• Yield: Serves 4

Cilantro Chicken (Dhania Chicken)


This is a favorite among the Ismaili Muslims of Kenya, and with good reason. It has an exquisite flavor and may well be one of the best chicken dishes I have ever eaten. Serve it with Indian breads, with whole-wheat pita bread, or with any rice dish.


You may use a whole chicken, cut into serving pieces, or else use just four chicken legs, as I do. All the chicken pieces must be skinned.


  • One 3-inch piece of fresh ginger, coarsely chopped

  • 5 good-sized cloves garlic, coarsely chopped

  • 1 teaspoon salt

  • 2 teaspons lemon juice

  • 4 chicken legs, skinned and separated into drumsticks and thighs

  • 1 medium tomato (about 5 ounces), chopped

  • 3 lightly packed cups cilantro leaves and small stems

  • 2 to 3 fresh hot green chilies, coarsely chopped

  • 1 teaspoon tomato paste

  • 3 tablespoons olive or corn oil

  • 1 cup plain yogurt, lightly beaten with a fork


1. Put the ginger, garlic, 1/4 teaspoon of the salt, and the lemon juice into a blender. Add about 2 tablespoons of water and blend, pushing down with a rubber spatula if necessary, until smooth. Place the chicken pieces in a stainless steel or non-metallic bowl. Pour the ginger mixture over the top and rub it in. Cover the bowl with plastic wrap and refrigerate for 30 minutes or for up to 24 hours.

2. Without bothering to clean out the blender, put into it the tomato, cilantro, chilies, tomato paste, the remaining 3/4 teaspoon of salt, and 2 tablespoons of water. Blend until smooth.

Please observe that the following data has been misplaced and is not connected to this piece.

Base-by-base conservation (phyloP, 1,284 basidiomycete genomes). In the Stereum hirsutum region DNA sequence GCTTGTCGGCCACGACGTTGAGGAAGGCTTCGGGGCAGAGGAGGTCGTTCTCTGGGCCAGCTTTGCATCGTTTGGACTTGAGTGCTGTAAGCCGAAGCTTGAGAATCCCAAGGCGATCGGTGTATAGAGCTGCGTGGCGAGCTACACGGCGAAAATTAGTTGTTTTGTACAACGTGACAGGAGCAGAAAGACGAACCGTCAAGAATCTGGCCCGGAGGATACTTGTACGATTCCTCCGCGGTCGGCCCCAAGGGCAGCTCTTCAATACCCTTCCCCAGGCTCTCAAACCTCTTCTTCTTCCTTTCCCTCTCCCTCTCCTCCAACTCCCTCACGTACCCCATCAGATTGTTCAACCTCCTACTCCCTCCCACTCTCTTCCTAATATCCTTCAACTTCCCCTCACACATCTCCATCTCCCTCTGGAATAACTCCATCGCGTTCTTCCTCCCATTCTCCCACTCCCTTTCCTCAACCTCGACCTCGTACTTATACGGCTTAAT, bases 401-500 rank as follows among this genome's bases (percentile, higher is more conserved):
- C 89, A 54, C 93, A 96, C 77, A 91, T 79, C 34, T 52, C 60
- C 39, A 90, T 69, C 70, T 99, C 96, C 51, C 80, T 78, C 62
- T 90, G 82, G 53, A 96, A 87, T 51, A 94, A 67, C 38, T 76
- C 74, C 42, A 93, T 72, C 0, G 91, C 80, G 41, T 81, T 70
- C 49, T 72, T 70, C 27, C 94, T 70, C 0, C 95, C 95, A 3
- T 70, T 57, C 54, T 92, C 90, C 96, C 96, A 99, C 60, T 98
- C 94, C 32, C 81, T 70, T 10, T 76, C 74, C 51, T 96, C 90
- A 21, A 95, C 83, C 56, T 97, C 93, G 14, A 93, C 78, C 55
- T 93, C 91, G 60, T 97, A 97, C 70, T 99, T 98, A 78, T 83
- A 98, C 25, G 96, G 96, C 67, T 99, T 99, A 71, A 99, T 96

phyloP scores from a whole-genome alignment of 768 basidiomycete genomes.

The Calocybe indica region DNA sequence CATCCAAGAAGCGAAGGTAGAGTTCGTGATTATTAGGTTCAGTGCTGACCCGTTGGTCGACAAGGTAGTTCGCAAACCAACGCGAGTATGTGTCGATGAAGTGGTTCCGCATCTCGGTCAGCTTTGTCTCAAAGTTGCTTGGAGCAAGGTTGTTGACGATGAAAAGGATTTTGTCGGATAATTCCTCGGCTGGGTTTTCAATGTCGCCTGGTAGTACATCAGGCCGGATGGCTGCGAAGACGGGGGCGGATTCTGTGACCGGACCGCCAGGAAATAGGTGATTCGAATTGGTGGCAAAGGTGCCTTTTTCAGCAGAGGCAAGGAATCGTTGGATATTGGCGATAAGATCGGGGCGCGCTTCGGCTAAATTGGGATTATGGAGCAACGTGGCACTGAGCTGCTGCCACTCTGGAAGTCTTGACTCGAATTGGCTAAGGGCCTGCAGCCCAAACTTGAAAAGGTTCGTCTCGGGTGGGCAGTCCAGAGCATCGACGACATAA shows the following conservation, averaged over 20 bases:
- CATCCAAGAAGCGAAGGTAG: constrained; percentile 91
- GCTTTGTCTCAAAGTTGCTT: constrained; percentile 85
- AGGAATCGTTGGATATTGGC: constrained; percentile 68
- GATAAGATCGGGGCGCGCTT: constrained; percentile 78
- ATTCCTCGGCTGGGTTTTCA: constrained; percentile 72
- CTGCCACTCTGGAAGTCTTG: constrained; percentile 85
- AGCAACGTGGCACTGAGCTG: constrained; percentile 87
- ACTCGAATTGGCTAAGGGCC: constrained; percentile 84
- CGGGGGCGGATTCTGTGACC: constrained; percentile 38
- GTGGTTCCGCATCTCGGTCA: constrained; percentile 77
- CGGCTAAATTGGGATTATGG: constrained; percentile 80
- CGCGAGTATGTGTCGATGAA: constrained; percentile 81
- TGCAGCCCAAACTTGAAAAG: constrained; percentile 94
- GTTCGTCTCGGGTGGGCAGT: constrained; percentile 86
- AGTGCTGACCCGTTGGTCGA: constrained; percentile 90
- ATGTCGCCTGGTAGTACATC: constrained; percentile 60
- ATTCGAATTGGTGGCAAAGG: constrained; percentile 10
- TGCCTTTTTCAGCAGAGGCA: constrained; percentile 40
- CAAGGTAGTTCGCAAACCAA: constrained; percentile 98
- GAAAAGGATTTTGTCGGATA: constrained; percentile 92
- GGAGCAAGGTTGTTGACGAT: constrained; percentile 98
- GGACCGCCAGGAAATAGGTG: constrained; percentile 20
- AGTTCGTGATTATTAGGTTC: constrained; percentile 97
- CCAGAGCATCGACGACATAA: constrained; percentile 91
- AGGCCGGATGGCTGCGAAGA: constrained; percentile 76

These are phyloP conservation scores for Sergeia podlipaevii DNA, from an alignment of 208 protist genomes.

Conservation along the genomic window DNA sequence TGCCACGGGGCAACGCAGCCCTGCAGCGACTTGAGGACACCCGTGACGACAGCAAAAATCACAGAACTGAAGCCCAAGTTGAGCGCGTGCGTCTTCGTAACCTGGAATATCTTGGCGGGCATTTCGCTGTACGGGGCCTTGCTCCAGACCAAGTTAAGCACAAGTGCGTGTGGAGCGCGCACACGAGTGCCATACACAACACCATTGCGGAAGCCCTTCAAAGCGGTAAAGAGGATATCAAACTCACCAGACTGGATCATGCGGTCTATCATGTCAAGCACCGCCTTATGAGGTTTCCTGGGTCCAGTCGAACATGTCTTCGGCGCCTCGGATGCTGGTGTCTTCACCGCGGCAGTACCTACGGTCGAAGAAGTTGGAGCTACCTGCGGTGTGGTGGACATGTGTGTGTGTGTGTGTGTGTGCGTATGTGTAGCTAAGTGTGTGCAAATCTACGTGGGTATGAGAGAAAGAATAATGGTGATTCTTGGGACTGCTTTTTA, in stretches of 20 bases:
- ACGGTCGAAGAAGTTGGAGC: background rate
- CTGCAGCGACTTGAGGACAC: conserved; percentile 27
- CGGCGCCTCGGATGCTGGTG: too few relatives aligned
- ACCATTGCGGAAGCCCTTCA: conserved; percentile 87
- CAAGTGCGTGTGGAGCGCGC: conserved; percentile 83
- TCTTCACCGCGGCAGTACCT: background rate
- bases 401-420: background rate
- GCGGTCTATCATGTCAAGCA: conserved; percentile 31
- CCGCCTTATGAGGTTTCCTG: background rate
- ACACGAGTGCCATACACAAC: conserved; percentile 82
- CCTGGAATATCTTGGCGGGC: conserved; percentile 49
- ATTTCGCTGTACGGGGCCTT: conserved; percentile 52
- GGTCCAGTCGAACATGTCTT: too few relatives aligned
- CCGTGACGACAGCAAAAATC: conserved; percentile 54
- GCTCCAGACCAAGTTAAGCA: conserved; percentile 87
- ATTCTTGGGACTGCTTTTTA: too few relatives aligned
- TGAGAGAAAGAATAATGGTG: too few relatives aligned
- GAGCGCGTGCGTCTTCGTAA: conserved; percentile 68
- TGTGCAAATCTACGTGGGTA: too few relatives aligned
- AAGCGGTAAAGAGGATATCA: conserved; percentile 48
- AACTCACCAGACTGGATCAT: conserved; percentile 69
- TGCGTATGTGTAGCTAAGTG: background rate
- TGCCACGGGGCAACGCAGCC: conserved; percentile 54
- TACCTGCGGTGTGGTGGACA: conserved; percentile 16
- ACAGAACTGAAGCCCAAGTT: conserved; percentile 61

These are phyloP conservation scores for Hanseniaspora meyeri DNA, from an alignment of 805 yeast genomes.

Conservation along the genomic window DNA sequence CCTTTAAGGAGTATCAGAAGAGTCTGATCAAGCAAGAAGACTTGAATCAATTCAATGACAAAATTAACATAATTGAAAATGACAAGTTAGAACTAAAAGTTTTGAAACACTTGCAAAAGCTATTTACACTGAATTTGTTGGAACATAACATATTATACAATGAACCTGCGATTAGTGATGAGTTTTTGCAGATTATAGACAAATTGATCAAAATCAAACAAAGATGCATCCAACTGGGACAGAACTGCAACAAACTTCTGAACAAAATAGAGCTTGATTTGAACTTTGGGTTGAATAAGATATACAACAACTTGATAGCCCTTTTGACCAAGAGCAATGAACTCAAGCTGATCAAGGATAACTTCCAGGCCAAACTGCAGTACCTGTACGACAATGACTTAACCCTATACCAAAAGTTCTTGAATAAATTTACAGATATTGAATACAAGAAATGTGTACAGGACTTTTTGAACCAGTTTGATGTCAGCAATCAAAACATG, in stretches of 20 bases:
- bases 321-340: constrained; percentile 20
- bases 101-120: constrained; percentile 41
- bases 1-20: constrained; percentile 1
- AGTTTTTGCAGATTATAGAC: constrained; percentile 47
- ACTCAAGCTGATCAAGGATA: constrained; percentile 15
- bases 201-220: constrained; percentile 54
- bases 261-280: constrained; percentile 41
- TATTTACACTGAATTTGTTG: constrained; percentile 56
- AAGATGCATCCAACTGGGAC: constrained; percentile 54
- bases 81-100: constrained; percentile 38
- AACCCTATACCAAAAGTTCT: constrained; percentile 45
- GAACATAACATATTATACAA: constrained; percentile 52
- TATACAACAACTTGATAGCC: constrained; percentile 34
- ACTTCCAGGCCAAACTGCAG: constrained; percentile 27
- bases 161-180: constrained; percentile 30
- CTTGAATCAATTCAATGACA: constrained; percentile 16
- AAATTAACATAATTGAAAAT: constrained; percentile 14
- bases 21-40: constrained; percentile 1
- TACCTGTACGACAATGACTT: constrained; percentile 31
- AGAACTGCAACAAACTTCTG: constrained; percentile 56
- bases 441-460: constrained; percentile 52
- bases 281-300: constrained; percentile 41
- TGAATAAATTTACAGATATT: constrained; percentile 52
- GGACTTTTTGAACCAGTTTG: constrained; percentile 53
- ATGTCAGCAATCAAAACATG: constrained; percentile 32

3. Pour the oil into a large, nonstick, lidded pan and set over high heat. When very hot, put in the chicken pieces, together with the marinade. Fry, stirring, until the chicken pieces are light brown on all sides, about 10 minutes.

4. Add the tomato mixture from the blender. Continue to cook, stirring, until the sauce is thick and clings to the chicken and the oil separates from it, another 10 minutes.

5. Add the yogurt. Stir and cook until the yogurt disappears and leaves a thick sauce edged with oil, 4 to 5 minutes.

6. Cover, reduce the heat as low as possible, and cook for 5 to 10 minutes, or until the chicken is tender. If you think that he pan is drying out too much, stir in a tablespoon or two of water.

Adapted from From Curries to Kebabs: Recipes from the Indian Spice Trail. © 2003 by Madhur Jaffrey. Published by Clarkson Potter.

Madhur Jaffrey is a cook, author and award-winning actress. Specializing in Indian food, she has written more than 15 books, most recently At Home with Madhur Jaffrey. Her writing has been published in The New York Times, The Financial Times, The New Yorker, Saveur, Bon Appetit, Gourmet, Vogue, Smithsonian and House Beautiful, among other publications. She has appeared in more than 20 films, including Merchant Ivory’s "Heat and Dust." She was awarded an honorary CBE for “her services to drama and promotion of appreciation for Indian food and culture.”